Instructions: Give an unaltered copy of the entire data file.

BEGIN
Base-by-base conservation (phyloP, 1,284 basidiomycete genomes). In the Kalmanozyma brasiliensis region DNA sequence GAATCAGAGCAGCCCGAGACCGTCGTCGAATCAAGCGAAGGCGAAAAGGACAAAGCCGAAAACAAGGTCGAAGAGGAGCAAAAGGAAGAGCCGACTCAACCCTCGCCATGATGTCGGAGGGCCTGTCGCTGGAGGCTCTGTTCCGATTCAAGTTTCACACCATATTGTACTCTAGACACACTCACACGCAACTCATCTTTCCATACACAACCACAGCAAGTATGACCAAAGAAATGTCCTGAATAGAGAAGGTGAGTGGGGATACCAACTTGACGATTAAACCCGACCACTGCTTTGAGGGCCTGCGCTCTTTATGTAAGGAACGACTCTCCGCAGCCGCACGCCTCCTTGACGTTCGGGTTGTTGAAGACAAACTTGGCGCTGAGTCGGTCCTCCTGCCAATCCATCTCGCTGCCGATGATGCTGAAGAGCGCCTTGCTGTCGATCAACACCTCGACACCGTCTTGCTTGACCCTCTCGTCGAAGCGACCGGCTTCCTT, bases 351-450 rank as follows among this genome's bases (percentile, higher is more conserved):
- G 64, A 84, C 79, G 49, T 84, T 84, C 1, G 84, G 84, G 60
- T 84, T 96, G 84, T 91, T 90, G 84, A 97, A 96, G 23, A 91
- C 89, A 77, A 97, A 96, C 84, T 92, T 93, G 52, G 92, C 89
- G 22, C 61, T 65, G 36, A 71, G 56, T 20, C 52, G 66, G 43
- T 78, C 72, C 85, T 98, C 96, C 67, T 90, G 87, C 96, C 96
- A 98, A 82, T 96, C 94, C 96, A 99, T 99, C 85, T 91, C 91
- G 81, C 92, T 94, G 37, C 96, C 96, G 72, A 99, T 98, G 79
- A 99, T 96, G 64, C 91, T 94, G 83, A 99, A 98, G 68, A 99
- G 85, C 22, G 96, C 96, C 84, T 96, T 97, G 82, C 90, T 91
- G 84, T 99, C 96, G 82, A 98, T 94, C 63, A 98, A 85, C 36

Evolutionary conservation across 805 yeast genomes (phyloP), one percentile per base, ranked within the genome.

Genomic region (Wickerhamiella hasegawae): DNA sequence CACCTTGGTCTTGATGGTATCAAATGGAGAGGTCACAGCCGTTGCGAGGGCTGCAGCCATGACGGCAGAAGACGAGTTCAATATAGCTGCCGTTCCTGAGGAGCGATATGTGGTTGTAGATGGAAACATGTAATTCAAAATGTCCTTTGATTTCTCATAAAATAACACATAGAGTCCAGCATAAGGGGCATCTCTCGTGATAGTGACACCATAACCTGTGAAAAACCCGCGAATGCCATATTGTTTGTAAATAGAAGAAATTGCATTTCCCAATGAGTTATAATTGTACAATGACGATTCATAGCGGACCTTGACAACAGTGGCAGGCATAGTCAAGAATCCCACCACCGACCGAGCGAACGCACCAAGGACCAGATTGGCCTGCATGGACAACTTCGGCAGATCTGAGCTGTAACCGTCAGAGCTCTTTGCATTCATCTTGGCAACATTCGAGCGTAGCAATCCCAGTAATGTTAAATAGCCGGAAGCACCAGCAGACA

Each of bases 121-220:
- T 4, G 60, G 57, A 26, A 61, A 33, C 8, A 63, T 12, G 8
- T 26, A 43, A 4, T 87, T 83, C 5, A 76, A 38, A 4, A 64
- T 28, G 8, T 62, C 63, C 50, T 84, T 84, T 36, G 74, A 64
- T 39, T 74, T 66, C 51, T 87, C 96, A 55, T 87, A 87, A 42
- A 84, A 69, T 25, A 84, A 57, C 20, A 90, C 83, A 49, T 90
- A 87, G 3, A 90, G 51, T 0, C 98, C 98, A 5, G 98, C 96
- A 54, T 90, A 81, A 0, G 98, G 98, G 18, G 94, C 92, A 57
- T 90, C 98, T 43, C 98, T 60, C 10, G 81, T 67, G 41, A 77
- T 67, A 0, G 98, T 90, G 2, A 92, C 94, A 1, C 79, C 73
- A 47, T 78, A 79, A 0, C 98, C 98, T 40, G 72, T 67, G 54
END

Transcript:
Base-by-base conservation (phyloP, 1,284 basidiomycete genomes). In the Kalmanozyma brasiliensis region DNA sequence GAATCAGAGCAGCCCGAGACCGTCGTCGAATCAAGCGAAGGCGAAAAGGACAAAGCCGAAAACAAGGTCGAAGAGGAGCAAAAGGAAGAGCCGACTCAACCCTCGCCATGATGTCGGAGGGCCTGTCGCTGGAGGCTCTGTTCCGATTCAAGTTTCACACCATATTGTACTCTAGACACACTCACACGCAACTCATCTTTCCATACACAACCACAGCAAGTATGACCAAAGAAATGTCCTGAATAGAGAAGGTGAGTGGGGATACCAACTTGACGATTAAACCCGACCACTGCTTTGAGGGCCTGCGCTCTTTATGTAAGGAACGACTCTCCGCAGCCGCACGCCTCCTTGACGTTCGGGTTGTTGAAGACAAACTTGGCGCTGAGTCGGTCCTCCTGCCAATCCATCTCGCTGCCGATGATGCTGAAGAGCGCCTTGCTGTCGATCAACACCTCGACACCGTCTTGCTTGACCCTCTCGTCGAAGCGACCGGCTTCCTT, bases 351-450 rank as follows among this genome's bases (percentile, higher is more conserved):
- G 64, A 84, C 79, G 49, T 84, T 84, C 1, G 84, G 84, G 60
- T 84, T 96, G 84, T 91, T 90, G 84, A 97, A 96, G 23, A 91
- C 89, A 77, A 97, A 96, C 84, T 92, T 93, G 52, G 92, C 89
- G 22, C 61, T 65, G 36, A 71, G 56, T 20, C 52, G 66, G 43
- T 78, C 72, C 85, T 98, C 96, C 67, T 90, G 87, C 96, C 96
- A 98, A 82, T 96, C 94, C 96, A 99, T 99, C 85, T 91, C 91
- G 81, C 92, T 94, G 37, C 96, C 96, G 72, A 99, T 98, G 79
- A 99, T 96, G 64, C 91, T 94, G 83, A 99, A 98, G 68, A 99
- G 85, C 22, G 96, C 96, C 84, T 96, T 97, G 82, C 90, T 91
- G 84, T 99, C 96, G 82, A 98, T 94, C 63, A 98, A 85, C 36

Evolutionary conservation across 805 yeast genomes (phyloP), one percentile per base, ranked within the genome.

Genomic region (Wickerhamiella hasegawae): DNA sequence CACCTTGGTCTTGATGGTATCAAATGGAGAGGTCACAGCCGTTGCGAGGGCTGCAGCCATGACGGCAGAAGACGAGTTCAATATAGCTGCCGTTCCTGAGGAGCGATATGTGGTTGTAGATGGAAACATGTAATTCAAAATGTCCTTTGATTTCTCATAAAATAACACATAGAGTCCAGCATAAGGGGCATCTCTCGTGATAGTGACACCATAACCTGTGAAAAACCCGCGAATGCCATATTGTTTGTAAATAGAAGAAATTGCATTTCCCAATGAGTTATAATTGTACAATGACGATTCATAGCGGACCTTGACAACAGTGGCAGGCATAGTCAAGAATCCCACCACCGACCGAGCGAACGCACCAAGGACCAGATTGGCCTGCATGGACAACTTCGGCAGATCTGAGCTGTAACCGTCAGAGCTCTTTGCATTCATCTTGGCAACATTCGAGCGTAGCAATCCCAGTAATGTTAAATAGCCGGAAGCACCAGCAGACA

Each of bases 121-220:
- T 4, G 60, G 57, A 26, A 61, A 33, C 8, A 63, T 12, G 8
- T 26, A 43, A 4, T 87, T 83, C 5, A 76, A 38, A 4, A 64
- T 28, G 8, T 62, C 63, C 50, T 84, T 84, T 36, G 74, A 64
- T 39, T 74, T 66, C 51, T 87, C 96, A 55, T 87, A 87, A 42
- A 84, A 69, T 25, A 84, A 57, C 20, A 90, C 83, A 49, T 90
- A 87, G 3, A 90, G 51, T 0, C 98, C 98, A 5, G 98, C 96
- A 54, T 90, A 81, A 0, G 98, G 98, G 18, G 94, C 92, A 57
- T 90, C 98, T 43, C 98, T 60, C 10, G 81, T 67, G 41, A 77
- T 67, A 0, G 98, T 90, G 2, A 92, C 94, A 1, C 79, C 73
- A 47, T 78, A 79, A 0, C 98, C 98, T 40, G 72, T 67, G 54